Why ‘The Walking Dead’ Doesn’t Use the F-Word

Don’t blame the FCC for Negan’s surprisingly clean language on “The Walking Dead”

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Gene Page/AMC

There are many things that can be aired on “The Walking Dead.” These included gunfights, disembowelment, graphic depiction of children being killed by zombies, and major characters getting beaten to death by barbed-wire baseball bats. But it seems that the F-word is off-limits.

After the season 7 premiere, one of the major talking points both online and on Chris Hardwick’s “Talking Dead” talk show is how the show’s biggest villain yet, Negan, seemed to shy away from profanity. In Robert Kirkman‘s comic book series, Negan cusses more than Mr. Krabs after he’s stubbed his toe. But on Sunday’s episode, his dialogue was far cleaner than his bloody murders.

This isn’t due to FCC censorship. After all, AMC is a basic cable network and not subject to the regulations that broadcast networks have to face. Instead, the restrictions on profanity seem to come from AMC itself, as showrunners for other programs on the network have mentioned having restrictions on the F-word.

During the final season of “Breaking Bad” in 2013, show creator Vince Gilligan mentioned in an interview with L.A. public radio station KCRW that AMC only allowed them to use the F-word once in each season. They decided to use it in Hank Schrader’s final scene, as he told the man who was about to shoot him dead to “go f— yourself.” Other famous usages of the word in the series included Walter’s furious resignation from the car wash in the show’s first episode, and Skyler’s revelation to Walter in season 3 that she committed adultery to get back at him for domineering over her and continuing to cook meth despite her demands that he stop.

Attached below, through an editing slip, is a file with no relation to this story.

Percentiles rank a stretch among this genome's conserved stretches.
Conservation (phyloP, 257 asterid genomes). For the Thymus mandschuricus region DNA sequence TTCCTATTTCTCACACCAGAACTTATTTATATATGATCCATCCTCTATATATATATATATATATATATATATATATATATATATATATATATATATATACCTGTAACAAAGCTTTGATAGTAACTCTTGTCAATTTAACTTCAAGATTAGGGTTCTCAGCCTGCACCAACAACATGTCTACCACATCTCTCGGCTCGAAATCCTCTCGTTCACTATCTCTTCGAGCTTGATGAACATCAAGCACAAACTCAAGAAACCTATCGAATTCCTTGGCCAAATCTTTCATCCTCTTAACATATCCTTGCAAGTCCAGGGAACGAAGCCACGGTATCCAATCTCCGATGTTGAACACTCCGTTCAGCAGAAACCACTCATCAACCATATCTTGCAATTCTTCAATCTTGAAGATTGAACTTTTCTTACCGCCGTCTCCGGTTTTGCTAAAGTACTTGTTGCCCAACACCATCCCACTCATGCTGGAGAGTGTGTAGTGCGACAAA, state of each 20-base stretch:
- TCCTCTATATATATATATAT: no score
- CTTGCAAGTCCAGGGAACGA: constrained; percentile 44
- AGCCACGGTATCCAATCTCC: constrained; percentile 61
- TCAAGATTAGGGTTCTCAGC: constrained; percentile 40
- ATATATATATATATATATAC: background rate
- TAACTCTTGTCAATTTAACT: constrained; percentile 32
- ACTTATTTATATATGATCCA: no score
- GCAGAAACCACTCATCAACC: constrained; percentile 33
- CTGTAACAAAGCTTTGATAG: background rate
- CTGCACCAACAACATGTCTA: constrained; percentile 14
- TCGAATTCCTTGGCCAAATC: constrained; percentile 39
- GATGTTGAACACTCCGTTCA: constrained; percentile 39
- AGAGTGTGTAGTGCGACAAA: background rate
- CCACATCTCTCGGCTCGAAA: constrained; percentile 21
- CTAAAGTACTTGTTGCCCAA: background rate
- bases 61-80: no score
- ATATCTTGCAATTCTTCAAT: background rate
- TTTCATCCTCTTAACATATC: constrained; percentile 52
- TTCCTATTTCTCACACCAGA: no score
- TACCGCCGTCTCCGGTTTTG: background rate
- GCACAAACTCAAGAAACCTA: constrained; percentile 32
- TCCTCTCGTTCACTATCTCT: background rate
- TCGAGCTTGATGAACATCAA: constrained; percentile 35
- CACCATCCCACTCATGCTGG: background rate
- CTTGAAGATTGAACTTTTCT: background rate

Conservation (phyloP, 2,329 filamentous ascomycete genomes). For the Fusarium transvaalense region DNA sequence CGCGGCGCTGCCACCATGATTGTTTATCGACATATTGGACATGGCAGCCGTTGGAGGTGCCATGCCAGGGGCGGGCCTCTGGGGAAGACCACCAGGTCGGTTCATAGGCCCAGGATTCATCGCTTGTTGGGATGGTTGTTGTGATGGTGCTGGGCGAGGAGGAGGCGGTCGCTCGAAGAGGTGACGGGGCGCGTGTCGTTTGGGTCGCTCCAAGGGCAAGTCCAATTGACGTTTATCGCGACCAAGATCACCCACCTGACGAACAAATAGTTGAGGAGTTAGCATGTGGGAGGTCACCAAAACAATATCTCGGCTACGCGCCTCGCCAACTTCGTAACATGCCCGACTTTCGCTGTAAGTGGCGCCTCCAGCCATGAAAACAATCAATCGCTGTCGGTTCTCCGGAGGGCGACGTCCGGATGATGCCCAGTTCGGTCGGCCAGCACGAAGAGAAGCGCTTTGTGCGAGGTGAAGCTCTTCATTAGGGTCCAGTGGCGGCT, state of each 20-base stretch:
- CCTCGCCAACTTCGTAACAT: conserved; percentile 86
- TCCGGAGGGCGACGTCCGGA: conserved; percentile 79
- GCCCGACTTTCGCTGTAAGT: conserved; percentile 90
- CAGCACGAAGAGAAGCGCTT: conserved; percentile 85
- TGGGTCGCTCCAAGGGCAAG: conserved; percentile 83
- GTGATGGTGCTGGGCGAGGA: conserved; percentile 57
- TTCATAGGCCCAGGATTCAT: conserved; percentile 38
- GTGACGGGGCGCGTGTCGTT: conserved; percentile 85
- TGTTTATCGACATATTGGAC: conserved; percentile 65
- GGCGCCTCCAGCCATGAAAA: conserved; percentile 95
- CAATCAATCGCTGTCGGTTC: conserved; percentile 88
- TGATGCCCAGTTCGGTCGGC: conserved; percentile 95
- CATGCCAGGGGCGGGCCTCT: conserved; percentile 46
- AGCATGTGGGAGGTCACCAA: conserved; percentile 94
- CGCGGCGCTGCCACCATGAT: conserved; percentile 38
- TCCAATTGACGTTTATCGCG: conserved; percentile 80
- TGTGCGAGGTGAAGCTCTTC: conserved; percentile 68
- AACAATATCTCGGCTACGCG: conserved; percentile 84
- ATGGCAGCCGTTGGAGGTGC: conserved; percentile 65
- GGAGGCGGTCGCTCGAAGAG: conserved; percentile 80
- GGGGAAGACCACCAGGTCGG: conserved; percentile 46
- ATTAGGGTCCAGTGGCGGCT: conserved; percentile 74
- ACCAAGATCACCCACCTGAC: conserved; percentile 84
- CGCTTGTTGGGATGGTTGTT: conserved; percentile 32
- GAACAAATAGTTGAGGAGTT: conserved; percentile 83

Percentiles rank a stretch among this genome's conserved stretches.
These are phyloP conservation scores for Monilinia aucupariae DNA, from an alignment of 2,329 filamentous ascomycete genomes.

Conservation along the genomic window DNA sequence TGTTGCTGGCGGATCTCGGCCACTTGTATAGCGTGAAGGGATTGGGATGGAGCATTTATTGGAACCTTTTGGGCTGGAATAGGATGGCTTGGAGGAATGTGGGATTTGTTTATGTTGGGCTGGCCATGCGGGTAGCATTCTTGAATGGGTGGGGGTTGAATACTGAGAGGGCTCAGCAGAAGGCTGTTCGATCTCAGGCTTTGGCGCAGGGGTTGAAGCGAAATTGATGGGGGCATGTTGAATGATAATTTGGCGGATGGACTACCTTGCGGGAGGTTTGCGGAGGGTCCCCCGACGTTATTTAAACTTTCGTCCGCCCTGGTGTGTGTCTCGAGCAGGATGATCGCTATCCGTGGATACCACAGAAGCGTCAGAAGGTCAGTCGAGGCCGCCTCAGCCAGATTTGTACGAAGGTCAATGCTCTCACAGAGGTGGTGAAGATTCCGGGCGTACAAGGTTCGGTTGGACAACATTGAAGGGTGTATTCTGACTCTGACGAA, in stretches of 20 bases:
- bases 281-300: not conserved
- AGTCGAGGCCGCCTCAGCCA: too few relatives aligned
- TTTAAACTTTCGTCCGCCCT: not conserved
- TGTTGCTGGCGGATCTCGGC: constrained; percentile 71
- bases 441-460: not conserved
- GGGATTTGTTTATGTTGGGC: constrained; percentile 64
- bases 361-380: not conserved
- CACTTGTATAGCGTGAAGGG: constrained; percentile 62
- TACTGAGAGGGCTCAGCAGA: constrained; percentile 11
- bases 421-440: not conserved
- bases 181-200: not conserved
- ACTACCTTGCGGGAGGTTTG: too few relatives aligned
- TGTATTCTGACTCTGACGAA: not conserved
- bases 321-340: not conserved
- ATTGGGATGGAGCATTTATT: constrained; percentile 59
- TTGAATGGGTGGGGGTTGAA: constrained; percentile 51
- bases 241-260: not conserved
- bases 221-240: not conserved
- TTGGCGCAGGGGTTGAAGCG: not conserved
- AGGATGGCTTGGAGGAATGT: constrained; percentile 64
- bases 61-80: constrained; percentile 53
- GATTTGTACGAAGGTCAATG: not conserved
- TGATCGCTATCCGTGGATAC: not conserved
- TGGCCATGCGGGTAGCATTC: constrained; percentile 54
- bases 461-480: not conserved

Earlier this year, AMC also picked up Seth Rogen‘s TV adaptation of “Preacher,” a comic book series with even more profanity than “The Walking Dead.” In an interview with Collider, Rogen praised AMC for giving him near-complete freedom to do what he wants with the series, but noted the one rule he had to follow when writing scripts.

“There’s definitely been some conversations here and there, but ultimately they’ve let us do exactly what we wanted, which has been incredible,” he said. “Literally, you can’t say the F word, but other than that, we’ve pretty much been given complete free range.”

Up to this point, “Walking Dead” has never dropped the F bomb, but it might finally take the opportunity to do so with Negan if they follow the “Breaking Bad” route and use the word during a dramatic moment later in the season.

Still, viewers should expect more squeaky-clean villainous banter from the man with the bloody Louisville Slugger in the near future, as executive producer Scott Gimple has said that there’s “no way he could drop that amount of F-bombs” even on basic cable. If only this show were on HBO.